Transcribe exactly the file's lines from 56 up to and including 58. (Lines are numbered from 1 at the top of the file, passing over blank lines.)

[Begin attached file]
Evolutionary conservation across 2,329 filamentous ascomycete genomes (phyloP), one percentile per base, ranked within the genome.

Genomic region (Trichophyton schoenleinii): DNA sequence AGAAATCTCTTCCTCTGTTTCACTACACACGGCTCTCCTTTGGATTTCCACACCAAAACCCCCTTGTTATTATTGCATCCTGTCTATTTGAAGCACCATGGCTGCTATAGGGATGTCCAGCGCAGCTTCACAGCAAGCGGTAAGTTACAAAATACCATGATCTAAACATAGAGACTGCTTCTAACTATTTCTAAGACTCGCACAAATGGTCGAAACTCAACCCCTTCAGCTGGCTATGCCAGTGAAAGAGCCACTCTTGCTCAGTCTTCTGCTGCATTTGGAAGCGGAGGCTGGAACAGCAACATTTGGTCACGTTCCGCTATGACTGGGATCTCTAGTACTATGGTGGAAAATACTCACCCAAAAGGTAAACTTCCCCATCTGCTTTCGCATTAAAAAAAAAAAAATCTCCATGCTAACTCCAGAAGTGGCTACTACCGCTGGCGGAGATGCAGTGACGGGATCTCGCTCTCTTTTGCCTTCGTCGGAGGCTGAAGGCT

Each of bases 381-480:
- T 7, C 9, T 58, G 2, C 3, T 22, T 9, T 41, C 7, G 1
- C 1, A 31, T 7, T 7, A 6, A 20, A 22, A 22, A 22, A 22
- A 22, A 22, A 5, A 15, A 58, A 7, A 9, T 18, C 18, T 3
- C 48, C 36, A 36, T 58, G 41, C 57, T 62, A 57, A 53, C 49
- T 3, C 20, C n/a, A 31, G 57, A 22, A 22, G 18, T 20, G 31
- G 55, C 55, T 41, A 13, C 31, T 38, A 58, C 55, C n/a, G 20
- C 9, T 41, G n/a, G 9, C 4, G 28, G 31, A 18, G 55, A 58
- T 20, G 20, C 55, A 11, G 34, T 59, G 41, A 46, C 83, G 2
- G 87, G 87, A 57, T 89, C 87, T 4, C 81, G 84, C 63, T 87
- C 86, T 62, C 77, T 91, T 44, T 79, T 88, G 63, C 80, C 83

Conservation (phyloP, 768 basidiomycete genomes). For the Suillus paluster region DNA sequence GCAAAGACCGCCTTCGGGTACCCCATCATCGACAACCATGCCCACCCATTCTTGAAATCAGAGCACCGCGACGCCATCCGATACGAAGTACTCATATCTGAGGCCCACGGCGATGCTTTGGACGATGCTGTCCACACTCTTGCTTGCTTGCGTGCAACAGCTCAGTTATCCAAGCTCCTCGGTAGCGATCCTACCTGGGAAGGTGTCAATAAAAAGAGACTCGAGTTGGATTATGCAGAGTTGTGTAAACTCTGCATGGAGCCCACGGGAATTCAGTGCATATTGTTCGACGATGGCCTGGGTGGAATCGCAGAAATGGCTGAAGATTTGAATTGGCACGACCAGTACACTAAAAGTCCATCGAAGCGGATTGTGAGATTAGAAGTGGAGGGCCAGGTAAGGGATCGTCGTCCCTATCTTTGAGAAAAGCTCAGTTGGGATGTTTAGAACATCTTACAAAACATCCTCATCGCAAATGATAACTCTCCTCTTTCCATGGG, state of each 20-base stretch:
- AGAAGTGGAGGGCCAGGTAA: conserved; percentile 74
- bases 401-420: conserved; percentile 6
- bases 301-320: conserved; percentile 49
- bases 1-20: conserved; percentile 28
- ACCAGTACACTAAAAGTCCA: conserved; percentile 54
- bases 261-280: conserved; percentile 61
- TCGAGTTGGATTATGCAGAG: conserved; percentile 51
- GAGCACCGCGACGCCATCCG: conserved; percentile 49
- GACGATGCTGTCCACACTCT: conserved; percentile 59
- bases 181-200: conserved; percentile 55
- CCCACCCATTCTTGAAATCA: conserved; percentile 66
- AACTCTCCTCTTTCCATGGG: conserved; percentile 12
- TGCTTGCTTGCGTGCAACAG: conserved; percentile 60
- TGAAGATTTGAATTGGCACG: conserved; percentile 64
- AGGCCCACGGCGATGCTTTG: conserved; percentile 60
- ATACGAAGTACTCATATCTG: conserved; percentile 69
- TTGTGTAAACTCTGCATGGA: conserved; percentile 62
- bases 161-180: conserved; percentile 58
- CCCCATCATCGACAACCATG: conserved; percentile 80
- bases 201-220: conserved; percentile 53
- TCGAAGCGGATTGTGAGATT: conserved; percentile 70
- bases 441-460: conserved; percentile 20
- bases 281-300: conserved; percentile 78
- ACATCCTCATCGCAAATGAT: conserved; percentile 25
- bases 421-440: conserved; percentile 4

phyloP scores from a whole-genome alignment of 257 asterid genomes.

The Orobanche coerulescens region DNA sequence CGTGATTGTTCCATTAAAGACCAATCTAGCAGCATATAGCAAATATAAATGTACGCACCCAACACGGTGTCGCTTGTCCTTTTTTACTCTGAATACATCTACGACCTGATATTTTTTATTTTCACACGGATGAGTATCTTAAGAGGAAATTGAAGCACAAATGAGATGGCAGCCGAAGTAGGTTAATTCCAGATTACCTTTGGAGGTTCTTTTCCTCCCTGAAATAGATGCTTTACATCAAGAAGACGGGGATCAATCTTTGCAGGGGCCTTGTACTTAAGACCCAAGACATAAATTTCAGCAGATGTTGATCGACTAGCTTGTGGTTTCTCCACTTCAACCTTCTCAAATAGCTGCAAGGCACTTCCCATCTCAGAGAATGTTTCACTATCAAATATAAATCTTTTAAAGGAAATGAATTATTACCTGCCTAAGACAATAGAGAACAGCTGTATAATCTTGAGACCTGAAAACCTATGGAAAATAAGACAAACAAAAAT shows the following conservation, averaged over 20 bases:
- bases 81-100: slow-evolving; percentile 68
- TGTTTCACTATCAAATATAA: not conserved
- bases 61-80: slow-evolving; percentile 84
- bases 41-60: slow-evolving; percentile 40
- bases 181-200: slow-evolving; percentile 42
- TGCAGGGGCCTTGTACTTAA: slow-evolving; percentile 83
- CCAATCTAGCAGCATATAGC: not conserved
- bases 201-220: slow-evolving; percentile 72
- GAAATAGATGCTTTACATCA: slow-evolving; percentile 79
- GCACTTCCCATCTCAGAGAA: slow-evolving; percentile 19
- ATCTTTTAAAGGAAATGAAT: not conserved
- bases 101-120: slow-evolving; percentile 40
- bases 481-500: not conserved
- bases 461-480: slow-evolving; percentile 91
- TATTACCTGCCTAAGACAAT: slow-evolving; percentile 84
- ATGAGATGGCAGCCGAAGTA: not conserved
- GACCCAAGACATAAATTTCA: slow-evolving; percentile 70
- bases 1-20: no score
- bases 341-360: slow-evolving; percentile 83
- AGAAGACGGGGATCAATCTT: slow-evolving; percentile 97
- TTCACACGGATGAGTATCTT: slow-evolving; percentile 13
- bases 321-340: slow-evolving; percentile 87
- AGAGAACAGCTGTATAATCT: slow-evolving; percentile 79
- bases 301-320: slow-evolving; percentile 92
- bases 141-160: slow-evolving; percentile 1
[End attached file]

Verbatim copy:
- TATTACCTGCCTAAGACAAT: slow-evolving; percentile 84
- ATGAGATGGCAGCCGAAGTA: not conserved
- GACCCAAGACATAAATTTCA: slow-evolving; percentile 70